Spinning, Knitting, Crocheting, Organic Gardening, Living off-grid, and chasing sheep - because- I'm, like, NOT SANE!

Monday, July 14, 2008

A Rainbow for Brego.....

I know it may seem silly to some, but I really believe in the magic of a rainbow - yes, really! Rainbows, to me, are indicators of promise and the hope to mend even the darkest, stormy stuff that has made its way around you. They remind you that even when you feel spent and low, that there is a natural arc to everything. That what goes up must come down but if that is true then it must also be that what is down can rise up singing again. And, you know, I have that 'thing' for color so something so purely inspirational that also looks like someone painted the sky with electric crayons really draws me in....

For the last few months, I've really been struggling with our farming life. It's not that I have higher aspirations for some 'green grass' of a life anywhere else, and it's not that my life isn't rich with pleasure and full of promise yet revealed. It's just been a really hard go of it lately. I don't want to whine so I try not to think about it much. Plus, thinking about it really sucks because it just drains the hope right out of ya. I thought, for a while, that it was just us - that maybe it was just due to the 'extreme' nature of our homestead in terms of our remote living and the stresses of doing almost everything manually while living off the grid. Unfortunately, that's not the case. Many small farmers are feeling it right now. It's not a pinch of a fumbling economy. It's not a blow that knocks you back but you get right up from and shake it off. It's a tightening grip that is rather frightening because all practical and logical thought for where it might end seems void of optimism. With grain having increased by almost 40% in just 2 years, and hay going from 2.00 to 5.00 a bale out of the field (6.00 if you buy it out of a barn), the stage for small farmers and for their animals has shifted quite dramatically. Add to that the fact that the folks we've talked to who use oil furnaces are still paying off last winter's heating fuel and the cost to keep the thermostat at 60 this winter will cost thousands of dollars - and there's no denying that this news leaves you full of despair.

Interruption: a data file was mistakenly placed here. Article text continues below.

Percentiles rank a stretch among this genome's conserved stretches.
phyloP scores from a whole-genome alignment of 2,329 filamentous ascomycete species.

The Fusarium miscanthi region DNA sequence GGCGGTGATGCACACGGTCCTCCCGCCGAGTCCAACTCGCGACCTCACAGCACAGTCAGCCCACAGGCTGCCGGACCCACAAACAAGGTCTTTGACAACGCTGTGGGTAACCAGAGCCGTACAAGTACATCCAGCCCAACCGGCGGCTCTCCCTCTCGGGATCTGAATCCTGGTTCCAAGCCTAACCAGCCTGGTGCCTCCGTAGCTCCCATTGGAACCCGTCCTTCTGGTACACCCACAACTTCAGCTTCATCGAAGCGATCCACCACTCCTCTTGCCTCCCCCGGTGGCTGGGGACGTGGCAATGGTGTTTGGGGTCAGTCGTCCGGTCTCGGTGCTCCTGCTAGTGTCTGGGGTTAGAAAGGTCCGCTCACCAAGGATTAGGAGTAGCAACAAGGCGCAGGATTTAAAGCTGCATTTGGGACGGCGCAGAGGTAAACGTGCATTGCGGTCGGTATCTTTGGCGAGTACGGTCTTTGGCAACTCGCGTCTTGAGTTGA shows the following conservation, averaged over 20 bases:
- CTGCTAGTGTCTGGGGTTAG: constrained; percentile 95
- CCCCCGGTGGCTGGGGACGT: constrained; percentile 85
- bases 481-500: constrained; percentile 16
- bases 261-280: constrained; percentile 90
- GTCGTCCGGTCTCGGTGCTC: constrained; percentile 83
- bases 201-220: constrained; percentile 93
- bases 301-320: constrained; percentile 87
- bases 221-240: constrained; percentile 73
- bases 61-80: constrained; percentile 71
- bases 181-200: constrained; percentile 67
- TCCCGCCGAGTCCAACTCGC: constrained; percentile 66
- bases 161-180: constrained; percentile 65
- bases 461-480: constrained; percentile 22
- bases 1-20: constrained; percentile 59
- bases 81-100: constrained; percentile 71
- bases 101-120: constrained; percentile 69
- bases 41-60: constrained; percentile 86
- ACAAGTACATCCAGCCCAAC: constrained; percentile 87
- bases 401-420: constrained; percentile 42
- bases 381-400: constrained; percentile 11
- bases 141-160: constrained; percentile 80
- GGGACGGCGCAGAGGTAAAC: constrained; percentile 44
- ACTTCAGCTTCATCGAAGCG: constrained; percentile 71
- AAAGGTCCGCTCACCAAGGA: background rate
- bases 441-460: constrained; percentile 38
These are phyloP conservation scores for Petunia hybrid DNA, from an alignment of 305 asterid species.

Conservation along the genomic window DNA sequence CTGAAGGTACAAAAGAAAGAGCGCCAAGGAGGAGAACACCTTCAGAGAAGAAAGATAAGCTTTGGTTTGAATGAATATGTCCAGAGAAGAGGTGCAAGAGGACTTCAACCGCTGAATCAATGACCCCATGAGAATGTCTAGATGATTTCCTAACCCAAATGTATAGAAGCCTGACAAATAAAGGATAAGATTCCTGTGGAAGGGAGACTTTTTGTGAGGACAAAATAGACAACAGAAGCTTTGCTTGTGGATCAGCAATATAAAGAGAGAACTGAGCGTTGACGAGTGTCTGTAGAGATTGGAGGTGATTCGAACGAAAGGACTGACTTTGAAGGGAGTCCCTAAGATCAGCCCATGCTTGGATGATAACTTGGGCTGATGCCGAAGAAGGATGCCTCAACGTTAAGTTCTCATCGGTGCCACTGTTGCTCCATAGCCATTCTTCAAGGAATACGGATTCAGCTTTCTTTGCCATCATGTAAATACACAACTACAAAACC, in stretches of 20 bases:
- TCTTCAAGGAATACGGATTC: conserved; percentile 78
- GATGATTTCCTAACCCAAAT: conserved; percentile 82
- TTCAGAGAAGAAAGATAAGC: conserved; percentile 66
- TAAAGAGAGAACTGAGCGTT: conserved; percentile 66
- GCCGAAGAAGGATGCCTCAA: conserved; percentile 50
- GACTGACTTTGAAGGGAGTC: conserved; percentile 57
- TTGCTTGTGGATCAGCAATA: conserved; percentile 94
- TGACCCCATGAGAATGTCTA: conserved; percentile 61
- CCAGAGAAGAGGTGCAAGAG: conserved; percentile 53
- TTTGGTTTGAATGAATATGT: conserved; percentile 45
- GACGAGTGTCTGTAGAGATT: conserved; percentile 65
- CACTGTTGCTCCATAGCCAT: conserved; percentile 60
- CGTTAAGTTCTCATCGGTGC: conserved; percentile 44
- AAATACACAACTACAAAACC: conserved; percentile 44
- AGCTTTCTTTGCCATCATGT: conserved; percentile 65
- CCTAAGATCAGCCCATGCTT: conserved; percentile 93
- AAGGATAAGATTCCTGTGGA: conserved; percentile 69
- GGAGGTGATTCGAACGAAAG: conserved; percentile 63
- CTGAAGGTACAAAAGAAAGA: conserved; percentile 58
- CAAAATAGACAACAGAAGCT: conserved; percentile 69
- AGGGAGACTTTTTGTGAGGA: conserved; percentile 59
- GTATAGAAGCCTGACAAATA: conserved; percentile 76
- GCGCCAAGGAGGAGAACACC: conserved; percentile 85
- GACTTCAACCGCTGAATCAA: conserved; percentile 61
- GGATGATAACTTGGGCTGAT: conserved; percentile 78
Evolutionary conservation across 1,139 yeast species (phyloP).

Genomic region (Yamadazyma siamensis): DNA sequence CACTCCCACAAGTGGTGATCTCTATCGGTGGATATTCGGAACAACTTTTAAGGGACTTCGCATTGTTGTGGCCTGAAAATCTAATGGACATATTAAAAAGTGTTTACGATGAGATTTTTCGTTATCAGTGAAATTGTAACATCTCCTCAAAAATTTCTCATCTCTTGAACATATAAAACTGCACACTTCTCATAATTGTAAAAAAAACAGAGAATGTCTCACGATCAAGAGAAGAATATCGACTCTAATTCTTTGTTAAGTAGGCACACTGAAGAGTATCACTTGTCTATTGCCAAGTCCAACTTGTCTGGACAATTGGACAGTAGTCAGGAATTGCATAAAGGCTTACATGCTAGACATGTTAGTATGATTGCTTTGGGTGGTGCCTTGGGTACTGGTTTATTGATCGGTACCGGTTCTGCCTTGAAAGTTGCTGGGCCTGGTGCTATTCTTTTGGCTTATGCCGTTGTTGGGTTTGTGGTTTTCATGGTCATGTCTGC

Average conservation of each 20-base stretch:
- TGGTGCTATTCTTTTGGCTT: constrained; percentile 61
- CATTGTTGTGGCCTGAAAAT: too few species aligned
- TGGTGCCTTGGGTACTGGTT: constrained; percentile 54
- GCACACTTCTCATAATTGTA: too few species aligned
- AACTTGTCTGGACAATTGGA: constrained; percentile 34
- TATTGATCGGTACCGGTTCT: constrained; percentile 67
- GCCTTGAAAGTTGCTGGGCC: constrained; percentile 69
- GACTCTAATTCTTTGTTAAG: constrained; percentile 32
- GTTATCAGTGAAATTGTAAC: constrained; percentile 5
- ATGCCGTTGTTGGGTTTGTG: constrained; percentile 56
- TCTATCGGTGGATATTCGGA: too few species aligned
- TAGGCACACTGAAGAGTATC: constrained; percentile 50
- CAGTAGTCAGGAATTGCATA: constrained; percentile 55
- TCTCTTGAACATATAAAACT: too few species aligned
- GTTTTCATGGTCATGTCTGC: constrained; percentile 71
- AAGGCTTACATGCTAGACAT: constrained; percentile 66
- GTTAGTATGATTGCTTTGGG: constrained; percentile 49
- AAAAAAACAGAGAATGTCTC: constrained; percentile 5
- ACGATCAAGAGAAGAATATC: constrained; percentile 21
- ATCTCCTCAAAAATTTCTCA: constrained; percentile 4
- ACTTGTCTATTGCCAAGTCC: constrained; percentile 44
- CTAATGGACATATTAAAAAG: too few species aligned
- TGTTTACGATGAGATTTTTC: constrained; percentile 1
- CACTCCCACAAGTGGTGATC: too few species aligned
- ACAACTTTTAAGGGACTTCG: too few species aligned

Animals from small farms end up being the casualties, though their humans generally don't escape a deep well of sorrow, either. That's the tragic loss to our society as a whole when the small farmer is crunched out of the mix. I'm not purporting to deem all commercial farms as negligent because they certainly aren't, but the loss of the small farm is the link to a very sacred bond. We're generally very bonded humans - living with our animals and finding pleasure in taking the daily journey into farming with them instead of from them. It is an impossible choice, for some - to decide between feeding and keeping your family warm and keeping your livestock. Sadly, many are either forced to or are just too broken to keep getting up and animals are selling for so low that it is hard to watch.

When we heard that the annual horse sale that our local auctioneer hosts was last weekend, our hearts sank. There's something you should know about Thing 1. She's been studying the healthy and care of horses since she could first read books on her own, that would be at the age of four. She can tell you every ailment, every tactic for training, every breed of horse that isn't yet extinct with scholastic accuracy. Really, we're all crazy about horses but we've not yet gotten to the point where we can actually buy one. Every year we save our pennies, start a fund, and generally try to make it happen but every year a car breaks down or a vital piece of equipment needs fixing and we don't quite make it there. We've worked on the fund this year, though the reality of hay prices and costs greatly over-shadowed our optimism. Already, we've reserved the necessary bales for next year from the field down the road and that will cost us the equivalent of three mortgage payments when we're done. Then, last week, there was the need of car repairs. So, we read about the sale in the paper and everyone was crying on the inside. Some of us on the outside, too. We almost made it this time.

sugarI decided we'd go, anyway. I told Things 1,2 and 3 that we'd go knowing we couldn't actually buy a horse. Maybe a used saddle. Maybe some tack. We'd build slow, and we'd wait for the right moment to come our way. We all felt sad about it but were excited to spend a day around some beautiful horses. I fell right in love with this little powdered sugar mare. I stayed with her a while, avoiding the other side where you see the heads of the rowdy and kicking belgian X's . They were awful and the huge (and I mean huge) donkey next to them wasn't helping the mayhem at all. Frustrated that they were upsetting the other horses so badly, we went over to the auction barns and - guess what? We found a beautiful saddle for half of what I'd put aside to spend on one. I bought us all a round of root beers and we felt pretty content.